Richard Holmes presents an entertaining study of the extraordinary figures that changed the face of science.
Utilising the stories of the men and women caught up in a period of extraordinary change, H. W. Brands has created an epic portrait of the Gold Rush, illustrated in this edition with rare contemporary photography.
Greed, romance and desperation abound in Giles Milton’s exploration of the colonial enterprise that paved the way to the United States of America. At the book’s heart lies the vanishing of the 1587 settlement on Roanoke Island, whose 115 inhabitants met with a grisly end.
A vivid portrait of a post-Mao China, from one of the great travel writers.
Historian James Holland introduces a richly illustrated edition.
In this fascinating study, historian Richard Barber examines the elaborate pomp and ceremony of the medieval court festival, revealing as he does so its wider cultural and political importance. This volume is published exclusively by The Folio Society.
One of the most fascinating women in history, brilliantly re-examined in a stellar biography.
A fascinating insight into Galileo’s fundamental contribution to science. Introduced by the Pulitzer Prize finalist writer Dava Sobel.
An exquisite edition of Dorothy Wordsworth's journal, famous for its nature writing and invaluable insight into the lives of the Romantic poets.
Sebastian Haffner’s penetrating study helps us understand Hitler’s rise from obscure failure to powerful dictator, examining his motives and his ultimate downfall. Mark Roseman, prize-winning author of books on Nazism, introduces the Folio edition.
Defying all genres, In Parenthesis is one of the First World War’s greatest works of literature. This edition includes artwork by calligrapher Ewan Clayton and a foreword by Harold Bloom.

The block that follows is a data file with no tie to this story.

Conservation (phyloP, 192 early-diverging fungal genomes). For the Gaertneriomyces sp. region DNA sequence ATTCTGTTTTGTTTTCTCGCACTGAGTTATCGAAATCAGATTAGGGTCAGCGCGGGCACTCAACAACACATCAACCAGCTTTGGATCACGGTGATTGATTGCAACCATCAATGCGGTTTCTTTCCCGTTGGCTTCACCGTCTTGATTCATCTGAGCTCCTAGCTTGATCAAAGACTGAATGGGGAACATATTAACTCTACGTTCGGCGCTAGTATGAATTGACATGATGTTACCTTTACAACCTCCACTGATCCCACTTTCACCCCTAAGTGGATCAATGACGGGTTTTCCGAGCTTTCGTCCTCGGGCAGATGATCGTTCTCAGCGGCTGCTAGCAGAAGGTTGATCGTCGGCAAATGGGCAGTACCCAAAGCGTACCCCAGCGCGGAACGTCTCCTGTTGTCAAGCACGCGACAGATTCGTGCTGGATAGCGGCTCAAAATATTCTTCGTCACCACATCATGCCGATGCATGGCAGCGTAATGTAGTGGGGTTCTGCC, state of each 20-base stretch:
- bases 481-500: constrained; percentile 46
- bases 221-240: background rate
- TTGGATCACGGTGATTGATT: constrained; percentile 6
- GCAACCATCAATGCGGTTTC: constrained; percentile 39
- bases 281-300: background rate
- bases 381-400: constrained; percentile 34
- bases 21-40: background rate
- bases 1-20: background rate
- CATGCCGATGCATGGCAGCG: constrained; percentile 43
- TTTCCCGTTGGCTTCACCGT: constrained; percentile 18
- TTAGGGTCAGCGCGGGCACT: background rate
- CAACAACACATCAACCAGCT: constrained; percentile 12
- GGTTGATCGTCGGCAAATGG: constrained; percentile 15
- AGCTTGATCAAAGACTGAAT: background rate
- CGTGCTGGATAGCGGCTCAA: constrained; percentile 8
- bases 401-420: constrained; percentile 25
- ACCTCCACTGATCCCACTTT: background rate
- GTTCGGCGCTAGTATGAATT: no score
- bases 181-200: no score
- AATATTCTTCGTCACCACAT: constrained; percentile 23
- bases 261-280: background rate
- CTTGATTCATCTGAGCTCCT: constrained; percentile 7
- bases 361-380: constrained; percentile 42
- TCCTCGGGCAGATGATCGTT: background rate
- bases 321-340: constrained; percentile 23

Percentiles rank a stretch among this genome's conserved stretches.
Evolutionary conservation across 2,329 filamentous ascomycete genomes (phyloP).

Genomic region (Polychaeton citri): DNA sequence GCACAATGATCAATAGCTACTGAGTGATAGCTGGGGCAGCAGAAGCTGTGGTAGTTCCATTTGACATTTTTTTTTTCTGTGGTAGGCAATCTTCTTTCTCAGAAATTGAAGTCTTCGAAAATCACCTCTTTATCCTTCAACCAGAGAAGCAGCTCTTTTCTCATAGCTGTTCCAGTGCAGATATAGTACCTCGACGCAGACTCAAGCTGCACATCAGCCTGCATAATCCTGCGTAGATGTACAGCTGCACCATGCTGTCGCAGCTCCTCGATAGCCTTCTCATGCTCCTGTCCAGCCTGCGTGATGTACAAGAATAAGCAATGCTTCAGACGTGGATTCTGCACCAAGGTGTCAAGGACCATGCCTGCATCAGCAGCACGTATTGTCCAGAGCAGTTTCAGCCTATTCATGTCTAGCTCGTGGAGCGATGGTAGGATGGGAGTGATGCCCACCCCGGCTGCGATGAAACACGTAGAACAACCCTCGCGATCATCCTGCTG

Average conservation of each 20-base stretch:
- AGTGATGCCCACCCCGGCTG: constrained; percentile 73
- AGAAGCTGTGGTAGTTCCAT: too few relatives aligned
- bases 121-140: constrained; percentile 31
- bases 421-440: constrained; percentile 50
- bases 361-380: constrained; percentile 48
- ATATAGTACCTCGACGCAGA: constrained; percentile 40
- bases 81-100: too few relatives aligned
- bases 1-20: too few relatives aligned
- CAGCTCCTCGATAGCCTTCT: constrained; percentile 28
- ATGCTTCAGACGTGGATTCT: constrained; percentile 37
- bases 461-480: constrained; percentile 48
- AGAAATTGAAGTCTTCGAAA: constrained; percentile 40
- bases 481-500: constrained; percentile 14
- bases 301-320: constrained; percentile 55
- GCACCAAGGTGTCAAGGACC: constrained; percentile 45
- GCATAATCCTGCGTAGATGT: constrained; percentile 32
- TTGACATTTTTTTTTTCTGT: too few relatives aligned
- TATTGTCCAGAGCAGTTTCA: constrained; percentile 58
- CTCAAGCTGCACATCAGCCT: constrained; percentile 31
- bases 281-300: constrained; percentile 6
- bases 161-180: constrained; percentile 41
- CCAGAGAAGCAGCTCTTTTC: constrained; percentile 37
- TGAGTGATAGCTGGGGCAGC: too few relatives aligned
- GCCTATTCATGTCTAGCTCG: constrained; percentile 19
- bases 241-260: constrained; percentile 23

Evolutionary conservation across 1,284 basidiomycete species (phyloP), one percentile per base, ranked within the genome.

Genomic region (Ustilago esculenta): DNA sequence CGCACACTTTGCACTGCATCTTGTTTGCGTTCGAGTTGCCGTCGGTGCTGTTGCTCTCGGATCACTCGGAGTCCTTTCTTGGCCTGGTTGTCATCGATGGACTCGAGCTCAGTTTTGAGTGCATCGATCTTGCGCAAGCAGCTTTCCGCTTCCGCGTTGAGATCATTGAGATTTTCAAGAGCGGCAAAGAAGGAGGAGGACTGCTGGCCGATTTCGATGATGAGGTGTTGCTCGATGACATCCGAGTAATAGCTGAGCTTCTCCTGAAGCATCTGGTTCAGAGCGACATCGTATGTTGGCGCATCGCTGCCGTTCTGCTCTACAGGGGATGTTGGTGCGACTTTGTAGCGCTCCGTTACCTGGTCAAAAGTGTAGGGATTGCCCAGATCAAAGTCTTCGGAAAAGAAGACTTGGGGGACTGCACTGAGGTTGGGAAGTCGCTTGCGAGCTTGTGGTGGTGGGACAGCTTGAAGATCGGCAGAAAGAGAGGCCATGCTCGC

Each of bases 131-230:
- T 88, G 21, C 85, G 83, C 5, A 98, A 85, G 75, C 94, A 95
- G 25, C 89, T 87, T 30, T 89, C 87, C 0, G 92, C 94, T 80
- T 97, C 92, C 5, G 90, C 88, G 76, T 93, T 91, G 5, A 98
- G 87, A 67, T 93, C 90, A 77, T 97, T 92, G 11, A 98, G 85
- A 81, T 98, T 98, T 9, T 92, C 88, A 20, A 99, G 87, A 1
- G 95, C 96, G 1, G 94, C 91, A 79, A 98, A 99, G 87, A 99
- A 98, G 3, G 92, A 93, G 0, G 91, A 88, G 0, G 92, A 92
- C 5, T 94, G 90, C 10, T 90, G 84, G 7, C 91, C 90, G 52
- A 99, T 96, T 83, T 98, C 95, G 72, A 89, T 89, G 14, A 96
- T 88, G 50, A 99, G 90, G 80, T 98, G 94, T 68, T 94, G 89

In his sequel to the best-selling The Wars of the Roses, Desmond Seward reveals the secret conflict that continued throughout the reigns of both Henry VII and Henry VIII.
Eric Newby’s story of escape and evasion, dedicated to the ordinary Italian people who saved his life, remains funny, vivid and deeply moving.
George Johnson’s superb book explores the method behind some of science’s most dazzling discoveries – from the exquisite ingenuity of Galileo’s experiments on acceleration, to Newton’s fearless use of needles to understand vision.
In his engrossing account, Martin Gilbert traces each step of the war’s progression, from the tensions and alliances leading up to it and the first skirmishes on the French and Belgian borders, to the final peacemaking and remembrance. His geographical scope is equally broad, from Mesopotamia and East Africa to the ‘forgotten war’ waged in the Atlantic.
Now reissued in series with our Austen collection, this biography is an affectionate portrait of one of our best-loved writers, and the time in which she wrote.
One of the finest war novels ever written, describing the Battle of the Somme from the viewpoint of an ordinary soldier.
A magnificent, spirited portrait of life as a secret agent in occupied France.
An enthralling account of the French capital’s transition from German occupation to post-war liberty, with a new introduction by the authors.
Described by the Guardian as ‘the book that redefined travel writing’, Chatwin's idiosyncratic account of Patagonia thrums with surprising details and literary finesse. Featuring 22 photographs by the author, 9 of which are previously unpublished.
In a newly revised edition, Seward’s riveting biography breathes new life into one of English history’s most divisive and infamous figures.
Novelist and linguist Anthony Burgess's study paints a fascinating portrait of a man who is both one of history's most famous figures, and one of its biggest mysteries.
Humble plants have long been the spur to economic growth, the key to political power, the tools of conquest, yet until Henry Hobhouse wrote this pioneering book, they had rarely warranted even a footnote in history.
The definitive account of a tragic conflict, with more than 100 carefully selected images.
The life of Thomas More was one marked by political intrigue, religious unrest and a great shifting of ideologies. In this masterful biography, Peter Ackroyd not only reveals the truth behind history's great ‘man for all seasons’, but also paints a fascinating portrait of an age that saw cataclysmic change.
The First World War is brought to life with first-hand accounts and comprehensive research in this compelling two-volume set.
The first illustrated edition of Steinbeck's absorbing dispatches for the New York Herald Tribune.
The chilling account of the Nazi conference to finalise the plans for genocide, with a new preface by author Mark Roseman.
This sparkling study of the ancient world pays tribute to Herodotus, whose Histories made him a forefather of the modern historian.
Compelling analysis and vivid everyday observations are combined in the writings of this much-admired journalist. With more than 50 contemporary images.